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135 polymerase chain reaction The United States Department of Agriculture, Agricultural Research Service, Center for Medical, Agricultural and Veterinary Entomology (USDA ARS CMAVE) laboratory was used to measure house fly population counts as described below. House fly population trends were monitored weekly during selected intervals at both dairies from 7 June 2008 to 23 September 2008 using sweep nets (i.e., small "butterfly" nets), Scudder grids (Scudder 1947), a portable slatted wood frame placed on top of fly breeding areas, and fly spot cards (Lysyk and Axtell 1985), 7.5 x 12.5 cm index cards placed on walls on which flies excrete and regurgitate while resting (see Chapter 2 for a full description). Use of multiple monitoring methods was performed with the intention of examining these data for possible trends between these three monitoring methods (Table 31) as well as for correlation between house fly populations and E. coli O157:H7 prevalence. Nets, gr ids and cards were all used as close to fly aggregation and breeding areas as possible, and collection locations were the same every w eek unless noted differently. "Snapshot active monitoring of house fly populations by sweep nets and Scudder grids was discontinued after 23 September 2008 with the cessation of microbiological sampling, but weekly spot card sampling was continued until 4 December 2008. Because spot card data may represent activity of multiple species of flies, sticky cards, index cards (7.5 cm x 12.5 cm) covered with adhesive on one side so that flies become captur ed when they land (see Chapter 2 for a full description), were placed along barn walls at Dairy A from 30 October 2008 to 4 December 2008. Sticky cards permitted differentiation between fly species. Thus the sticky card and spot card data were examined for potential

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136 trends or correlations of house fly populations on Dairy A, the release site in my dispersal study (Chapter 2). Alsynite traps were also placed at each dairy 1 2 m outside of the feed barns at each dairy from 16 September 2008 to 4 December 2008 as part of a hous e fly dispersal study (Chapter 2). Because some of the alsynite traps were in use at the feed barns when spot and sticky cards were in use, the alsynite traps provided an additional method of house fly population monitoring and allowed for examination of correlations between monitoring methods. House fly monitoring occurred again from 14 May 2009 to 25 September 2009 using spot cards, sticky cards and alsynite traps at Dairy A, and spot cards and alsynite traps at Dairy B. Sweep net monitoring of adult house f lies was performed at both dairies by sweeping an insect net (45 cm diameter, Mod. No. 7112NA, Bioquip, Rancho Dominguez, CA) in one figure eight pattern. Sweeps were performed so that the net was at a height of 0.5 m above adult aggregation areas in feed trough areas. Sweep nets were also performed above spilled grains that were below feed augers. Sweep nets were performed while walking towards the sun, to prevent disturbance of house flies due to casting a shadow over resting flies and at a fast walking pace. One to four net sweeps were performed at each dairy from 7 June 2008 to 23 September 2008. M ean sweep net counts for each dairy were calculated for each collection day by dividing the total number of flies captured by the number of sweeps performed. Small Scudder grids (45 x 45 cm) (S cudder 1947, Murvosh and Thaggard 1966) (Fig. 31) consisted of 12 slats of rough unfinished wood (8 mm x 45 cm) laid parallel to each other and spaced evenly along a 45 x 45 cm wood frame. This provided a series of alternating edges for flies to rest upo n. Scudder grids were placed on the ground on top of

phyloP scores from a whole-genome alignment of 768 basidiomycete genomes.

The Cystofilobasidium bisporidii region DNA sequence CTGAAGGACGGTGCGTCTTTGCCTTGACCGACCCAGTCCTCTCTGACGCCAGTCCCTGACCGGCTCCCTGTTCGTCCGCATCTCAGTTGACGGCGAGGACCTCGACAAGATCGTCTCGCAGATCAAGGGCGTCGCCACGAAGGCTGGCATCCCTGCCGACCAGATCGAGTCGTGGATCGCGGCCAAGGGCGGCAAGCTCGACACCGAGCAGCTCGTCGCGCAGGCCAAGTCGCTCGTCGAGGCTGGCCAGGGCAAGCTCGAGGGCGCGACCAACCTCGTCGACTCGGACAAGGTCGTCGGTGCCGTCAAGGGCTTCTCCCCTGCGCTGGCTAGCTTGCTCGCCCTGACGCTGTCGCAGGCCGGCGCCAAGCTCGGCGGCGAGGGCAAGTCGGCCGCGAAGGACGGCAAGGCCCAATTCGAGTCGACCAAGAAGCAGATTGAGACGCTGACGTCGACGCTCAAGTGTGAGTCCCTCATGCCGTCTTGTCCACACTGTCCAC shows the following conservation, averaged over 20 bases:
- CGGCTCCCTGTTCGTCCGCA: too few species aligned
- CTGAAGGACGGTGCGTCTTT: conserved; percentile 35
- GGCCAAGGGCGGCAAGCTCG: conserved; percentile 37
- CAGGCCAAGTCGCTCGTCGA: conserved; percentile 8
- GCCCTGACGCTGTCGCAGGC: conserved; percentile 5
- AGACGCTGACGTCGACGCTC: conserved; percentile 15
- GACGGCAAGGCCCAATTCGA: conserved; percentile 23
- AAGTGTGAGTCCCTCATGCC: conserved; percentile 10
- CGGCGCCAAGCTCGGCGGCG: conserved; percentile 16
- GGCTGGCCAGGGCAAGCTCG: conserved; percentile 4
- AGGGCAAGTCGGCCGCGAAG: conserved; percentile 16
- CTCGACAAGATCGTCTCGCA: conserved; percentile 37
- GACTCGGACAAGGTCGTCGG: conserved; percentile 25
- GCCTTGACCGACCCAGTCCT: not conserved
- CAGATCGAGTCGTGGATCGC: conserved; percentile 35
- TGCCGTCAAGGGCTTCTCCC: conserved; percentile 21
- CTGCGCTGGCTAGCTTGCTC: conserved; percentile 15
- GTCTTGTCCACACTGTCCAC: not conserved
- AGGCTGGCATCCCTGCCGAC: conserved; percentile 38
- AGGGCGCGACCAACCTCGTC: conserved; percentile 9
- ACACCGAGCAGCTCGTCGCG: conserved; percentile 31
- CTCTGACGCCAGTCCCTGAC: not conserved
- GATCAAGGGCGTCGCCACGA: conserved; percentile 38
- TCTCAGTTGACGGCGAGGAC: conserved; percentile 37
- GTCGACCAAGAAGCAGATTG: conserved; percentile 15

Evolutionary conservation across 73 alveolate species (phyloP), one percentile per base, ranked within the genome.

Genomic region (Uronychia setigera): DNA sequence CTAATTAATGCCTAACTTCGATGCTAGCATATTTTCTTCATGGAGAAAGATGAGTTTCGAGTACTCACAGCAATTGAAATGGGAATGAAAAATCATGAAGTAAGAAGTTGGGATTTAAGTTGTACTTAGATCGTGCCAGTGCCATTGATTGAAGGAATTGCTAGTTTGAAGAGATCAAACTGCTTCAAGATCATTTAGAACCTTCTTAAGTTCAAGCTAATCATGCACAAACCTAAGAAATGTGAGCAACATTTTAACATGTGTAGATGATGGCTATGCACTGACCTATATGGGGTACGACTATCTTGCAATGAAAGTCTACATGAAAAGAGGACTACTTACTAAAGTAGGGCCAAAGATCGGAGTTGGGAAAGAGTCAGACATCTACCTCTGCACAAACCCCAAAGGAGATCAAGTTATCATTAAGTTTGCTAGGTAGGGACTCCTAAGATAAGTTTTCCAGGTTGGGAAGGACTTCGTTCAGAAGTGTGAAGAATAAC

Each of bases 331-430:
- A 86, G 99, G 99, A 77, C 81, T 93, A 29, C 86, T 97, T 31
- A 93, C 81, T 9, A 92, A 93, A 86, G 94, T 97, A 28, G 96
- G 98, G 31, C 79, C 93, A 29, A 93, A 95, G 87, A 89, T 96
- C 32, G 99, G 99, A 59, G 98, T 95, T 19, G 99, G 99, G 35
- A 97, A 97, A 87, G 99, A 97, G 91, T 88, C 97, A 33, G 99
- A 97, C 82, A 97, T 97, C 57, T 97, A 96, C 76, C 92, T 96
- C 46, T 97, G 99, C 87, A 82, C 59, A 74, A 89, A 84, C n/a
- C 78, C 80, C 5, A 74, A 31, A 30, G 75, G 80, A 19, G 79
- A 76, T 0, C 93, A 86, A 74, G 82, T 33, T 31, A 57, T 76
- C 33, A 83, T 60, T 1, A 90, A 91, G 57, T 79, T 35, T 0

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137 spilled grains under augers or on top of feed troughs 110 times at each dairy from 7 June 2008 to 23 September 2008. Each Scudder grid was photographed after it was in place for a period of 5 sec, and t he number of house flies on each grid was counted by examining digital photographs on a computer monitor at the USDA ARS CMAVE laboratory. Where photographs were not available, estimates were noted on the data sheet. Ten spot cards were placed at each dai ry inside a barn adjacent to the milking parlor (Dairy A, milk barn; Dairy B, south barn) on 5 August 2008. Because use of the milk barn at Dairy A discontinued in September 2008, spot cards were relocated to Dairy A's feed barn located approximately 0.25 km north of the milking parlor on 23 September 2008. Use of spot cards was continued in Dairy A's milk barn until 30 October 2008 to track fly population changes after departure of the cattle. Spot card monitoring at each dairy using Dairy A's feed barn and Dairy B's south barn continued until 4 December 2008, and was resumed from 14 May 2009 to 25 June 2009. Spot c ards were placed horizontally at a height of 23 m and were flush against either support beams or rafters. In all barns, spot cards were placed at an approximate height of 23 m and in locations where they were not within reach of the cattle Spot cards at Dairy B and at Dairy A's milk barn were inserted into metal frames nailed to the wooden support beams of these barns and held in place with one small binder clip placed at the top edge of the metal frames (Fig. 3 2) or by clipping them to large metal support beams with small and medium binder clips (Office Depot, Delray Beach, FL) (Fig. 33). Sticky cards (7.5 cm x 12.5 cm) (Hogsette et al. 1993) were used from 30 October 2008 to 4 December 2008, and again from 14 May 2009 to 25 June 2009. Fourteen sticky cards were placed at Dairy A's feed barn by clipping them with large paper clips to the